Subject: Found Tefillin at JFK

A friend of mine found a talit bag with a talit and 2 pairs of tefilin
inside it. it was found in jfk airport this past sunday. If anybody
knows who it belongs to please email me. <jay1fbkny@...> If not
please forward this to everyone that you know because it will probably
get to the person who lost it. I'm sure you all know that it is a huge
mitzvah to help return the tefilin. Thank You.


From: Freda B Birnbaum <fbb6@...>
Date: Mon, 31 Mar 2003 10:15:58 -0500 (EST)
Subject: kitbag questions

Yisrael Medad asks:

> Isn't the modern term for "Kitbag Question" something like: DADT = Don't
> Ask, Don't Tell which came into use with Clinton and the subject of
> homosexuals in the armed forces?

It seems to me that while there's an element of that, it's more like the
person who has so little sense of his own self-interest or rights that
he thinks he has to ask permission for everything, OR who thinks his
self-interest lies in appeasing authority.  In children it sometimes
looks like being a goody-goody or sucking up to the teacher.  It doesn't
seem to me to be a particularly healthy pehenomenon, most of the time.

Freda Birnbaum, <fbb6@...>


From: Gil Student <gil_student@...>
Date: Mon, 31 Mar 2003 17:20:51 -0500
Subject: Re: Kol Isha

Lisa Halpern wrote:
>I am interested in the subject of kol isha. What are the sources of
>the prohibition of a woman singing in a man's presence? Is the
>prohibition from the Torah, or rabbinic? Any information would
>be welcome.

I once put together a non-comprehensive list/summary/translation of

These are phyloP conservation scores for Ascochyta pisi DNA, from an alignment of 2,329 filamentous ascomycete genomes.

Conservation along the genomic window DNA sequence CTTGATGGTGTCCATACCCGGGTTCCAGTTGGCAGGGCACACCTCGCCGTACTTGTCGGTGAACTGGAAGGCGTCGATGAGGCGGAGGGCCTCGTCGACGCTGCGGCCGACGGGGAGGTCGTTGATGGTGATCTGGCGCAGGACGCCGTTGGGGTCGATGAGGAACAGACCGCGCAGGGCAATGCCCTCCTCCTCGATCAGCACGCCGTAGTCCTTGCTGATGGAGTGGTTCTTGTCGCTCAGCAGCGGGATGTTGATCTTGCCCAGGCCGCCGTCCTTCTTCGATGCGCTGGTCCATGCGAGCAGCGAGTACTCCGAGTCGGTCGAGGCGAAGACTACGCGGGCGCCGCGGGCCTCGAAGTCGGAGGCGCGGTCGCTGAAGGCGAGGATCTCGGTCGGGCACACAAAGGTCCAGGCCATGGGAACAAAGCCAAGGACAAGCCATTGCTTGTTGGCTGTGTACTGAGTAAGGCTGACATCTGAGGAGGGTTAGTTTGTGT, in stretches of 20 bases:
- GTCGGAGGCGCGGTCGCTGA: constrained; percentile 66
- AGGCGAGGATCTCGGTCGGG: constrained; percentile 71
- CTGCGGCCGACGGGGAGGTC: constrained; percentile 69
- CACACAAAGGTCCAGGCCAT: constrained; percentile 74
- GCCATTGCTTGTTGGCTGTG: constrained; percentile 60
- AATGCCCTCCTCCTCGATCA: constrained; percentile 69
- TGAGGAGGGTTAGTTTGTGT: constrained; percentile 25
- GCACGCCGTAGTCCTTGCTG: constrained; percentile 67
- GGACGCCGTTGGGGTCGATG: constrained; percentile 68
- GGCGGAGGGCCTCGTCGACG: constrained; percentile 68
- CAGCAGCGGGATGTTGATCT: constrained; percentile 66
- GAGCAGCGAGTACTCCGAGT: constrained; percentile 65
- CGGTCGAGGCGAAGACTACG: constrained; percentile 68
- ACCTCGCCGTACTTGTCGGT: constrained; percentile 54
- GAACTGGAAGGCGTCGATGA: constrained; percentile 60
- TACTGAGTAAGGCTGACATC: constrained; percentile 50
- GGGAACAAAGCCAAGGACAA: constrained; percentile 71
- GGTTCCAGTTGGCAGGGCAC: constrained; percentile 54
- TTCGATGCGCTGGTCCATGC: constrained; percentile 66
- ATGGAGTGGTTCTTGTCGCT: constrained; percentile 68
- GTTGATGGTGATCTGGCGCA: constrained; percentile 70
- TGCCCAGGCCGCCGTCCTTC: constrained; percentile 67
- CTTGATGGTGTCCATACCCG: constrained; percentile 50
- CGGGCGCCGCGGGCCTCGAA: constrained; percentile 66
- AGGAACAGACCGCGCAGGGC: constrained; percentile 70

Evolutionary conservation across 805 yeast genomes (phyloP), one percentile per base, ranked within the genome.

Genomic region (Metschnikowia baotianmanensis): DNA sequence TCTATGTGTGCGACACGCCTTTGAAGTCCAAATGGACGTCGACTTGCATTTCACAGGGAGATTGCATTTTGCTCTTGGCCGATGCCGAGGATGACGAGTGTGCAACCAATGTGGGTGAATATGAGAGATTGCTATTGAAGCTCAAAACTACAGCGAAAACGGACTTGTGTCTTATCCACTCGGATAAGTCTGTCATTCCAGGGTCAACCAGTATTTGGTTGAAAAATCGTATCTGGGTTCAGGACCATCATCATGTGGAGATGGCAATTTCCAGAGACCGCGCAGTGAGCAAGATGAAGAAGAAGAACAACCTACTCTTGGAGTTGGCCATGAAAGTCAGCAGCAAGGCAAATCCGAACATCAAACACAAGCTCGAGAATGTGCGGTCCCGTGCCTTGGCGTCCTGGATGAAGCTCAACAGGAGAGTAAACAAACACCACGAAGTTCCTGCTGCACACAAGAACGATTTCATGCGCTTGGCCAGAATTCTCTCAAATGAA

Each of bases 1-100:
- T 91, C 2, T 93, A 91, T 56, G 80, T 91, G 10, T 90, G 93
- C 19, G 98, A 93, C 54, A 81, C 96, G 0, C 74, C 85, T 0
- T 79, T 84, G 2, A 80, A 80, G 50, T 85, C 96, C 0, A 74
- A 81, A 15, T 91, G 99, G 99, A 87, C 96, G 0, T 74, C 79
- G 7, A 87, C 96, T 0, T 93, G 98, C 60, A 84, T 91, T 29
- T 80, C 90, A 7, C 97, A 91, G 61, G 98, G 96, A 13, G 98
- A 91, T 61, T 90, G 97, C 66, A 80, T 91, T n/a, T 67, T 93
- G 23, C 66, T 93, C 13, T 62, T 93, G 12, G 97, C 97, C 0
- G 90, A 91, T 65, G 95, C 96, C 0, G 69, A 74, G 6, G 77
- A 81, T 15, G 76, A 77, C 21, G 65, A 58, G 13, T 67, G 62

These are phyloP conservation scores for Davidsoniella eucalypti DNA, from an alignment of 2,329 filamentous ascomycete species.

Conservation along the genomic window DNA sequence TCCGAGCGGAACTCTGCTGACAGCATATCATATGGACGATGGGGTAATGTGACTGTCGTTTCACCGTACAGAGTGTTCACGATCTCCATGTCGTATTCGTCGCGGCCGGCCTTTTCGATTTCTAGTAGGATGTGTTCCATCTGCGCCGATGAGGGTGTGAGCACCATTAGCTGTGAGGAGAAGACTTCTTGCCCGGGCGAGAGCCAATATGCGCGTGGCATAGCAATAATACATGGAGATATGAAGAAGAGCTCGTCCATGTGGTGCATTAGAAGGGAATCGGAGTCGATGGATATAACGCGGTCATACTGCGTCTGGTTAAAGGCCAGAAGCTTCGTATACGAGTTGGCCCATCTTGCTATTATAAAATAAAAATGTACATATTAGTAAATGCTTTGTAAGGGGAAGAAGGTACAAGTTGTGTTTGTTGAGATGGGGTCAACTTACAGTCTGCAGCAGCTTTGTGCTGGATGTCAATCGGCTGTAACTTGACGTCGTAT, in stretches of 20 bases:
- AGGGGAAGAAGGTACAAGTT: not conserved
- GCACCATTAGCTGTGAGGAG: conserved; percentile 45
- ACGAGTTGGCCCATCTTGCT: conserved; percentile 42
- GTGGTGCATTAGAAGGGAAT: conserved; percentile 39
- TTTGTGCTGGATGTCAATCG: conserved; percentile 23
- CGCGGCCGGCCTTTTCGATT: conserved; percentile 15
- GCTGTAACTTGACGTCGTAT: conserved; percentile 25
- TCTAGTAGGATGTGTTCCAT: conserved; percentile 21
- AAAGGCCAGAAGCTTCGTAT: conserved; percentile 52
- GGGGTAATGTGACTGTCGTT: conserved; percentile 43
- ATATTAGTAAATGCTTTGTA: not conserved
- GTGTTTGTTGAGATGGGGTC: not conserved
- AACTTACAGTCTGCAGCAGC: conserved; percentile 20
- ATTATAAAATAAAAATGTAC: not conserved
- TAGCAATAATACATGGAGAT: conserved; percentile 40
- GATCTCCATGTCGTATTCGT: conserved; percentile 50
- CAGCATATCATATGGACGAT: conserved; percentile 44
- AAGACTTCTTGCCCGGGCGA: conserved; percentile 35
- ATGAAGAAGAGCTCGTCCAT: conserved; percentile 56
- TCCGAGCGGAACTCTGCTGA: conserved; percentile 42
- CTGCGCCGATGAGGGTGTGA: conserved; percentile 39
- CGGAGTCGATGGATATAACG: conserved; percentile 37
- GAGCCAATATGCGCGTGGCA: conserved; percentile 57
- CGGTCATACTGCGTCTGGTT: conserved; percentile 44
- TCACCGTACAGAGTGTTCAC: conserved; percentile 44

sources on the subject.  You can see it at

Gil Student


From: <Brikspartzuf@...> (Tzvi Briks)
Date: Mon, 31 Mar 2003 08:03:34 EST
Subject: Re: Learning in Yahadut

Learning in Yahadut involves the understanding of the entire scope of
Literature available to us: Peshat, Remez, Drush, and Sod.  We spend too
much time in the learning of Halachot without direction or without an
underlying principle.  It is the study of Peshat without the rest,
especially the last study component - the Sod.  The sod provides the
underlying principle by which we can derive an understanding of many
Halachot, like seeing the forest for the trees.  Women and men should
study all, and together.

Tzvi Briks
New Rochelle, NY


From: <bdcohen@...> (David Cohen)
Date: Mon, 31 Mar 2003 12:42:15 -0500
Subject: Re: Modern Orthodoxy

Binyomin Segal wrote: 

<<As one example, most of the elementary orthodox jewish education we
have in the US was initiated by innovative charedim from ny in
partnership with locals of all flavors (I don't think that is
controversial, is it?).>>

I cannot speak for all day schools, but I attended one of the first, the
Yeshiva of Hartford (now the Hebrew Academy of Greater Hartford) which
was founded in 1945, by the local baal habatim (members of the
community) with nary a chareidi or a New Yorker in sight!

So unless you have better historical proofs, I suggest we stay away from
sweeping generalizations

David I. Cohen


From: Shmuel Himelstein <himels@...>
Date: Mon, 31 Mar 2003 14:05:44 +0300
Subject: My interpretation of AYLU VEAYLU

The way I have always understood "AYLU VEAYLU" ("both these and these
are the words of the Eternal God") is as follows:

We have 13 principles as to how to interpret the Torah, as stated by R'